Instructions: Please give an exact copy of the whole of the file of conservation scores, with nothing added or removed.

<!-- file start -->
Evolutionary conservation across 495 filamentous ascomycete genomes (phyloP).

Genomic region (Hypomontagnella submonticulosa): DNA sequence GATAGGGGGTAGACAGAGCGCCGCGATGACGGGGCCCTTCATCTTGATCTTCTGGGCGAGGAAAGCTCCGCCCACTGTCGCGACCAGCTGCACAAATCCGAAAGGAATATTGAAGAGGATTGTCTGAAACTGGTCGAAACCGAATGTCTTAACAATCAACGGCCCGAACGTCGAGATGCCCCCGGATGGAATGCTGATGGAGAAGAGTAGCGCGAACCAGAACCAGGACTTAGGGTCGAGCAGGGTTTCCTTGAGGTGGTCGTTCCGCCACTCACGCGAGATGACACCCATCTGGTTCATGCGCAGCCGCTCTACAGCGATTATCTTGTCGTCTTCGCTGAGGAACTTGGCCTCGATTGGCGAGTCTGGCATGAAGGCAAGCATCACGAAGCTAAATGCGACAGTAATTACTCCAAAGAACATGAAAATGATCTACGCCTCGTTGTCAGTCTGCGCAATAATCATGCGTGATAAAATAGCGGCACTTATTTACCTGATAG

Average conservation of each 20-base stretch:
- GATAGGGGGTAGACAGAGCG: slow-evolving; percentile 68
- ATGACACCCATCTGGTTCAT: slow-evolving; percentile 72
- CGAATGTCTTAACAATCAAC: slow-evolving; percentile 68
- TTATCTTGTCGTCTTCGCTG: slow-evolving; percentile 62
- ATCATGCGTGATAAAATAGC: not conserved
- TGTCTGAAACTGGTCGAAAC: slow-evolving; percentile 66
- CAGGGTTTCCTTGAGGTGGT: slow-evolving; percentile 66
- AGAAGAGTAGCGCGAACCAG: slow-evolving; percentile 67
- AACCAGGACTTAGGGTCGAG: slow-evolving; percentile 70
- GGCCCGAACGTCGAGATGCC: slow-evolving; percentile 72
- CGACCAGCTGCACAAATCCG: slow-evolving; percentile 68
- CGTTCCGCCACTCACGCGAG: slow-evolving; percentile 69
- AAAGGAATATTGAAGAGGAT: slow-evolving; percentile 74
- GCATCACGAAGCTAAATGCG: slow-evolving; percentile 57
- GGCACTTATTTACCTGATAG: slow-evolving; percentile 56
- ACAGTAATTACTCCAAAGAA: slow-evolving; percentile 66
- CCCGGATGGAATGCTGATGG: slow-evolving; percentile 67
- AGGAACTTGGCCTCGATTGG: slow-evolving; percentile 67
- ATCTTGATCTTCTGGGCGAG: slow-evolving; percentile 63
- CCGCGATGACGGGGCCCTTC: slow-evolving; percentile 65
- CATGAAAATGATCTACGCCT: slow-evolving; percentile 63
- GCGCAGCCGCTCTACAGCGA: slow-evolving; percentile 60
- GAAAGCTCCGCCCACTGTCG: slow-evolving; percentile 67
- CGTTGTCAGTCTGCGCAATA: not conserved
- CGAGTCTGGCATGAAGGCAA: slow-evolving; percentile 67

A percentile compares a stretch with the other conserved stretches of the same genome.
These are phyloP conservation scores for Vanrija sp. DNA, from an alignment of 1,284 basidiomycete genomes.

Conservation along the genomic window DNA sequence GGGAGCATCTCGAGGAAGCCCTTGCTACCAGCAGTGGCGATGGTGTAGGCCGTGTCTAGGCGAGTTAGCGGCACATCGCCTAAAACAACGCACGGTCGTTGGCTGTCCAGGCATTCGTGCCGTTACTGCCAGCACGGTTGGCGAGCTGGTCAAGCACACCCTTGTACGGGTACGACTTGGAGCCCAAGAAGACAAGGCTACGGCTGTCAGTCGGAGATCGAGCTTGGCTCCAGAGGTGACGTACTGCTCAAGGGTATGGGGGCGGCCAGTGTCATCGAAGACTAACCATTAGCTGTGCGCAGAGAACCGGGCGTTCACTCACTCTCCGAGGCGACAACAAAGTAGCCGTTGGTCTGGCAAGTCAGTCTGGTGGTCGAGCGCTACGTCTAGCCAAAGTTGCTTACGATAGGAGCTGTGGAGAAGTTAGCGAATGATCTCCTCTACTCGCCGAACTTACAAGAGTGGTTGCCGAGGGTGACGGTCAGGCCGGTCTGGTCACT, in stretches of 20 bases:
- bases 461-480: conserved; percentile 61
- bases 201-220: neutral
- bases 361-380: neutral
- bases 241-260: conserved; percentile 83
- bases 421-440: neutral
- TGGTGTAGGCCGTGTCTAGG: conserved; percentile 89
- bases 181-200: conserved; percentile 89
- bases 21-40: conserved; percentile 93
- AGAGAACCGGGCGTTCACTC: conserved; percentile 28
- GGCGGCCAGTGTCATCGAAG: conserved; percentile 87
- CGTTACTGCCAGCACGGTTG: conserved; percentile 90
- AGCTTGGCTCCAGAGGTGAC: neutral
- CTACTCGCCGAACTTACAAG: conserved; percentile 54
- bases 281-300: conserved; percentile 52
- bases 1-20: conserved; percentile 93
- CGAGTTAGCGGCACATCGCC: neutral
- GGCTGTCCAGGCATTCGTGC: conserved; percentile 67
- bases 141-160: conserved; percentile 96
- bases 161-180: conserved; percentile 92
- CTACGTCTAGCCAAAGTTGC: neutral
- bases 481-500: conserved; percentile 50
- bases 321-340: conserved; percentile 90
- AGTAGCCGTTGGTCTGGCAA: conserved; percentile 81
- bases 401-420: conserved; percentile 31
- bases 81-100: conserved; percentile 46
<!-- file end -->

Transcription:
Evolutionary conservation across 495 filamentous ascomycete genomes (phyloP).

Genomic region (Hypomontagnella submonticulosa): DNA sequence GATAGGGGGTAGACAGAGCGCCGCGATGACGGGGCCCTTCATCTTGATCTTCTGGGCGAGGAAAGCTCCGCCCACTGTCGCGACCAGCTGCACAAATCCGAAAGGAATATTGAAGAGGATTGTCTGAAACTGGTCGAAACCGAATGTCTTAACAATCAACGGCCCGAACGTCGAGATGCCCCCGGATGGAATGCTGATGGAGAAGAGTAGCGCGAACCAGAACCAGGACTTAGGGTCGAGCAGGGTTTCCTTGAGGTGGTCGTTCCGCCACTCACGCGAGATGACACCCATCTGGTTCATGCGCAGCCGCTCTACAGCGATTATCTTGTCGTCTTCGCTGAGGAACTTGGCCTCGATTGGCGAGTCTGGCATGAAGGCAAGCATCACGAAGCTAAATGCGACAGTAATTACTCCAAAGAACATGAAAATGATCTACGCCTCGTTGTCAGTCTGCGCAATAATCATGCGTGATAAAATAGCGGCACTTATTTACCTGATAG

Average conservation of each 20-base stretch:
- GATAGGGGGTAGACAGAGCG: slow-evolving; percentile 68
- ATGACACCCATCTGGTTCAT: slow-evolving; percentile 72
- CGAATGTCTTAACAATCAAC: slow-evolving; percentile 68
- TTATCTTGTCGTCTTCGCTG: slow-evolving; percentile 62
- ATCATGCGTGATAAAATAGC: not conserved
- TGTCTGAAACTGGTCGAAAC: slow-evolving; percentile 66
- CAGGGTTTCCTTGAGGTGGT: slow-evolving; percentile 66
- AGAAGAGTAGCGCGAACCAG: slow-evolving; percentile 67
- AACCAGGACTTAGGGTCGAG: slow-evolving; percentile 70
- GGCCCGAACGTCGAGATGCC: slow-evolving; percentile 72
- CGACCAGCTGCACAAATCCG: slow-evolving; percentile 68
- CGTTCCGCCACTCACGCGAG: slow-evolving; percentile 69
- AAAGGAATATTGAAGAGGAT: slow-evolving; percentile 74
- GCATCACGAAGCTAAATGCG: slow-evolving; percentile 57
- GGCACTTATTTACCTGATAG: slow-evolving; percentile 56
- ACAGTAATTACTCCAAAGAA: slow-evolving; percentile 66
- CCCGGATGGAATGCTGATGG: slow-evolving; percentile 67
- AGGAACTTGGCCTCGATTGG: slow-evolving; percentile 67
- ATCTTGATCTTCTGGGCGAG: slow-evolving; percentile 63
- CCGCGATGACGGGGCCCTTC: slow-evolving; percentile 65
- CATGAAAATGATCTACGCCT: slow-evolving; percentile 63
- GCGCAGCCGCTCTACAGCGA: slow-evolving; percentile 60
- GAAAGCTCCGCCCACTGTCG: slow-evolving; percentile 67
- CGTTGTCAGTCTGCGCAATA: not conserved
- CGAGTCTGGCATGAAGGCAA: slow-evolving; percentile 67

A percentile compares a stretch with the other conserved stretches of the same genome.
These are phyloP conservation scores for Vanrija sp. DNA, from an alignment of 1,284 basidiomycete genomes.

Conservation along the genomic window DNA sequence GGGAGCATCTCGAGGAAGCCCTTGCTACCAGCAGTGGCGATGGTGTAGGCCGTGTCTAGGCGAGTTAGCGGCACATCGCCTAAAACAACGCACGGTCGTTGGCTGTCCAGGCATTCGTGCCGTTACTGCCAGCACGGTTGGCGAGCTGGTCAAGCACACCCTTGTACGGGTACGACTTGGAGCCCAAGAAGACAAGGCTACGGCTGTCAGTCGGAGATCGAGCTTGGCTCCAGAGGTGACGTACTGCTCAAGGGTATGGGGGCGGCCAGTGTCATCGAAGACTAACCATTAGCTGTGCGCAGAGAACCGGGCGTTCACTCACTCTCCGAGGCGACAACAAAGTAGCCGTTGGTCTGGCAAGTCAGTCTGGTGGTCGAGCGCTACGTCTAGCCAAAGTTGCTTACGATAGGAGCTGTGGAGAAGTTAGCGAATGATCTCCTCTACTCGCCGAACTTACAAGAGTGGTTGCCGAGGGTGACGGTCAGGCCGGTCTGGTCACT, in stretches of 20 bases:
- bases 461-480: conserved; percentile 61
- bases 201-220: neutral
- bases 361-380: neutral
- bases 241-260: conserved; percentile 83
- bases 421-440: neutral
- TGGTGTAGGCCGTGTCTAGG: conserved; percentile 89
- bases 181-200: conserved; percentile 89
- bases 21-40: conserved; percentile 93
- AGAGAACCGGGCGTTCACTC: conserved; percentile 28
- GGCGGCCAGTGTCATCGAAG: conserved; percentile 87
- CGTTACTGCCAGCACGGTTG: conserved; percentile 90
- AGCTTGGCTCCAGAGGTGAC: neutral
- CTACTCGCCGAACTTACAAG: conserved; percentile 54
- bases 281-300: conserved; percentile 52
- bases 1-20: conserved; percentile 93
- CGAGTTAGCGGCACATCGCC: neutral
- GGCTGTCCAGGCATTCGTGC: conserved; percentile 67
- bases 141-160: conserved; percentile 96
- bases 161-180: conserved; percentile 92
- CTACGTCTAGCCAAAGTTGC: neutral
- bases 481-500: conserved; percentile 50
- bases 321-340: conserved; percentile 90
- AGTAGCCGTTGGTCTGGCAA: conserved; percentile 81
- bases 401-420: conserved; percentile 31
- bases 81-100: conserved; percentile 46